NEW YORK — Soft sales and weak margins depleted third-quarter profits at Hampshire Group Ltd., but the sale of a real estate subsidiary dropped the bottom line below the break-even point.

This story first appeared in the November 10, 2003 issue of WWD. Subscribe Today.

However, the divestiture also cleared the way for possible acquisitions in the near future, according to chairman and chief executive Ludwig Kuttner.

For the three months ended Sept. 27, Hampshire posted a net loss of $865,000, or 18 cents a diluted share, versus net income of $9 million, or $1.86 a share, in the year-ago period. Net income from continuing operations fell 44.9 percent, to $4.9 million from $8.8 million, while the loss from the discontinued subsidiary was $5.7 million against income of $210,000 in the year-ago period.

Sales fell 11.1 percent to $97 million from $109.1 million.

“Sales were lower than expected because of a highly competitive retail market,” said Kuttner of the Anderson, S.C.-based sweater and sportswear supplier, in a statement. “Gross margins continue to be negatively impacted by higher allowances granted to customers.”

Kuttner’s view of the current season is mixed. “We are encouraged by strong fourth-quarter bookings in women’s sweaters, offsetting weakness in related separates and men’s sweaters, but we remain cautious with respect to yearend results because of the retail market environment,” he said. “Our team continues to focus on quality and service to our customers.”

In an interview, Kuttner said Hampshire recently had seen “a little improvement in the related separates field, and I think that men’s will come back a little later. Still, this year isn’t going to be good for the industry. When things are tough, men tend to fall into replacement buying. That’s not as true for women, but all consumers are waiting for sales these days.”

Some of the reductions in revenues would enhance earnings in the long run, he noted. “Everybody loves the top line, including me, but the top line that loses money just doesn’t make sense,” he said. “There were some private label programs that didn’t make money for us and some other things that were very high risk.”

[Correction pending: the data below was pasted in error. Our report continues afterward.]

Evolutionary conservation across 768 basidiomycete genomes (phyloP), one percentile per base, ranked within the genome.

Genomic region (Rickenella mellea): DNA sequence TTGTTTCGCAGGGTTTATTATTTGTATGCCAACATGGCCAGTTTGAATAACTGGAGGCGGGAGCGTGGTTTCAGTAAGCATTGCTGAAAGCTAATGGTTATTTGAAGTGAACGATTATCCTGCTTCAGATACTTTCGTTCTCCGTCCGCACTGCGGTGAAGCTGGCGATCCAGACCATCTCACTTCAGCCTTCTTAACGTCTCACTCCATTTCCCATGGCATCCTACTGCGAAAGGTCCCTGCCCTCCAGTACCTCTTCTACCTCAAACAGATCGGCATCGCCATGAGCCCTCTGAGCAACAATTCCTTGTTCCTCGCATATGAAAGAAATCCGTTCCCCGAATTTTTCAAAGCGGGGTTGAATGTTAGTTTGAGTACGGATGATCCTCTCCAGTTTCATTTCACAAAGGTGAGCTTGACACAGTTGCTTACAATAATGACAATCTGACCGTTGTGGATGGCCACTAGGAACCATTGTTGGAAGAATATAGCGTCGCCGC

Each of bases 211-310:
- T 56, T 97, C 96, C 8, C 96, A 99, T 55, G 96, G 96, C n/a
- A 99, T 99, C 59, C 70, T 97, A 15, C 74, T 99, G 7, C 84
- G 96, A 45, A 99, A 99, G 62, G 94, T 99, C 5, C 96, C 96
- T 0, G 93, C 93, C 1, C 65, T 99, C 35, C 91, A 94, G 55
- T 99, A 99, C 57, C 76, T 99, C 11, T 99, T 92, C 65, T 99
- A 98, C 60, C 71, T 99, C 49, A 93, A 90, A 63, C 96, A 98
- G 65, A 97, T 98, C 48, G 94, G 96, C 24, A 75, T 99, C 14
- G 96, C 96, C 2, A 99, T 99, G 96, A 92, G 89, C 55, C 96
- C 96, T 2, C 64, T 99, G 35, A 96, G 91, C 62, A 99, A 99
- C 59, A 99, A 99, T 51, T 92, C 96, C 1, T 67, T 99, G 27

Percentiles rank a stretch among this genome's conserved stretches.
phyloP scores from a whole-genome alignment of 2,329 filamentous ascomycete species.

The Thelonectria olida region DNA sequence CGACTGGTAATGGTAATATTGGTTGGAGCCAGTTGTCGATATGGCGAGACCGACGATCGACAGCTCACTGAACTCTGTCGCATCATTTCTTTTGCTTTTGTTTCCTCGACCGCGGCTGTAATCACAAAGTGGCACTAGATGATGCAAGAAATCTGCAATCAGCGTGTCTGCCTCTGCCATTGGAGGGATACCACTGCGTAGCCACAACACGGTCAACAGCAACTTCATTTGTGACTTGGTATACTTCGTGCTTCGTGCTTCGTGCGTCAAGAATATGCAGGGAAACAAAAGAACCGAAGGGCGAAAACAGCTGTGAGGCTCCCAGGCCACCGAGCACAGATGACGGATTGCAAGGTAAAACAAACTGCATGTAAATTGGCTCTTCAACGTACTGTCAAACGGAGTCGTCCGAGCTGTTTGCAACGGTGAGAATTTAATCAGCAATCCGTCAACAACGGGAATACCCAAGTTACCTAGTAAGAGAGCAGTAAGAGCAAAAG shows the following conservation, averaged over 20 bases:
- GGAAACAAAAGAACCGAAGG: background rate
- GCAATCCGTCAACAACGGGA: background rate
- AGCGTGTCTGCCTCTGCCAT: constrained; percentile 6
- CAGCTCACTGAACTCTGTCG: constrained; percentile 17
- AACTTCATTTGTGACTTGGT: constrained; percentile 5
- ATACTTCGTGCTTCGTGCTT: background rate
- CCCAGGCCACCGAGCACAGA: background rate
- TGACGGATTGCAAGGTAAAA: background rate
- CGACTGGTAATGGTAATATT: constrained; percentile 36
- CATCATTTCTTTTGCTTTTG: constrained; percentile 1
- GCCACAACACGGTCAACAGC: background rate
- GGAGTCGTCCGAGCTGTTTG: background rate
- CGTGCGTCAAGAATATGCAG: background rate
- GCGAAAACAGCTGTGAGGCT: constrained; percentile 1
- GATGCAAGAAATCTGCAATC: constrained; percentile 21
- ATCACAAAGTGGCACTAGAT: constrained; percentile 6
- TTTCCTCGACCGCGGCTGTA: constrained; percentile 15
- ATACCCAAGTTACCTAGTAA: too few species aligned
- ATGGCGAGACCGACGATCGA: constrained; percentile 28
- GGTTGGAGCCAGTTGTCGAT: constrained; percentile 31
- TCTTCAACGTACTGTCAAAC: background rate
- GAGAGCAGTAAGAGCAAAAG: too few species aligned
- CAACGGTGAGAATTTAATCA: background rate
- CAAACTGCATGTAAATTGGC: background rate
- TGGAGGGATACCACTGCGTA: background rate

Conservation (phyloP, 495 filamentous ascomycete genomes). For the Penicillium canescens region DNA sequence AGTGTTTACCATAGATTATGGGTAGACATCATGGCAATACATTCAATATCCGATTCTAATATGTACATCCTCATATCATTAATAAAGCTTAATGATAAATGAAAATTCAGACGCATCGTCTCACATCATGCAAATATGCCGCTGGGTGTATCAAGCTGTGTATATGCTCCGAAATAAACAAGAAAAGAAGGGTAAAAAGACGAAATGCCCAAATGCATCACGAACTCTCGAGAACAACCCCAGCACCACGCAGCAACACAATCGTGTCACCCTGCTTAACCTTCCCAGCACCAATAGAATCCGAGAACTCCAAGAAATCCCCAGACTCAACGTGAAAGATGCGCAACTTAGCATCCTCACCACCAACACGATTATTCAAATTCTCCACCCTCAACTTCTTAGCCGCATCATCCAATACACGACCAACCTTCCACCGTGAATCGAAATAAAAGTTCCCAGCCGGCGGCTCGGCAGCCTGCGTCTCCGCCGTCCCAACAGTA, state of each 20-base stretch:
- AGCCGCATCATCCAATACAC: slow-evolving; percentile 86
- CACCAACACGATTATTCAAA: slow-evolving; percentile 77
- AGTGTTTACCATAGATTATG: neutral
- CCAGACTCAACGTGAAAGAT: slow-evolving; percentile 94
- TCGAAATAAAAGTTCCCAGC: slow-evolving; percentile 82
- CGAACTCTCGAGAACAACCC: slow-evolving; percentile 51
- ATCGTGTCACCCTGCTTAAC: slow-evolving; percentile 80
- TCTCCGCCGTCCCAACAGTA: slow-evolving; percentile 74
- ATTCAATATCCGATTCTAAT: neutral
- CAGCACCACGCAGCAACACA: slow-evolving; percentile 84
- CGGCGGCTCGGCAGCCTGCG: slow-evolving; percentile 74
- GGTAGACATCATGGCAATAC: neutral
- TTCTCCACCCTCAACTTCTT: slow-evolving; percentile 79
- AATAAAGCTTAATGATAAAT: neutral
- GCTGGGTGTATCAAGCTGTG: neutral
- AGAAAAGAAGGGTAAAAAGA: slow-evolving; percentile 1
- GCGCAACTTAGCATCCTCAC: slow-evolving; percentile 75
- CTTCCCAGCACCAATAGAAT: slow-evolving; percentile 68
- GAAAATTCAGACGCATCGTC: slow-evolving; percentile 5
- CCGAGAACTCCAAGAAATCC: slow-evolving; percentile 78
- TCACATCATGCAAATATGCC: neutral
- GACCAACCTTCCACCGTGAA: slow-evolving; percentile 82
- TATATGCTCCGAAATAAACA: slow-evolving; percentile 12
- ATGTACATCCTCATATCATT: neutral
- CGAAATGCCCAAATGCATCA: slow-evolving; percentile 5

Kuttner said the firm “has controlled costs all along, and we have a relatively flexible cost structure.” However, he noted, costs were elevated by new product initiatives.

As reported, Hampshire last month sold its investment subsidiary to K Holdings LLC, a company controlled by Kuttner, and the common stock of K to an investor group including Kuttner. At the time, Hampshire estimated it would incur a loss of about $6.5 million from the two transactions.

In releasing its third-quarter earnings, Hampshire reiterated that the sale of the subsidiary “will allow the company to focus solely on its apparel business.”

The sale removed about $13 million of debt from Hampshire’s balance sheet and left it eager to purchase. “We’re very actively looking into acquisitions,” Kuttner said. “Either it’s a company that complements our business and gives us synergies, or it’s a company that could benefit from our management, infrastructure, sourcing ability and other strengths.

“The idea is that 1 plus 1 not add up to 2, but more like 2 1/2.”

He declined to identify potential acquisitions.

For the nine months, Hampshire had a net loss of $715,000, or 15 cents a diluted share, versus net income of $9.6 million, or $1.99 a share. Income from continuing operations fell 51 percent to $4.6 million from $9.5 million. Revenues receded 1.8 percent to $180.2 million from $183.5 million.

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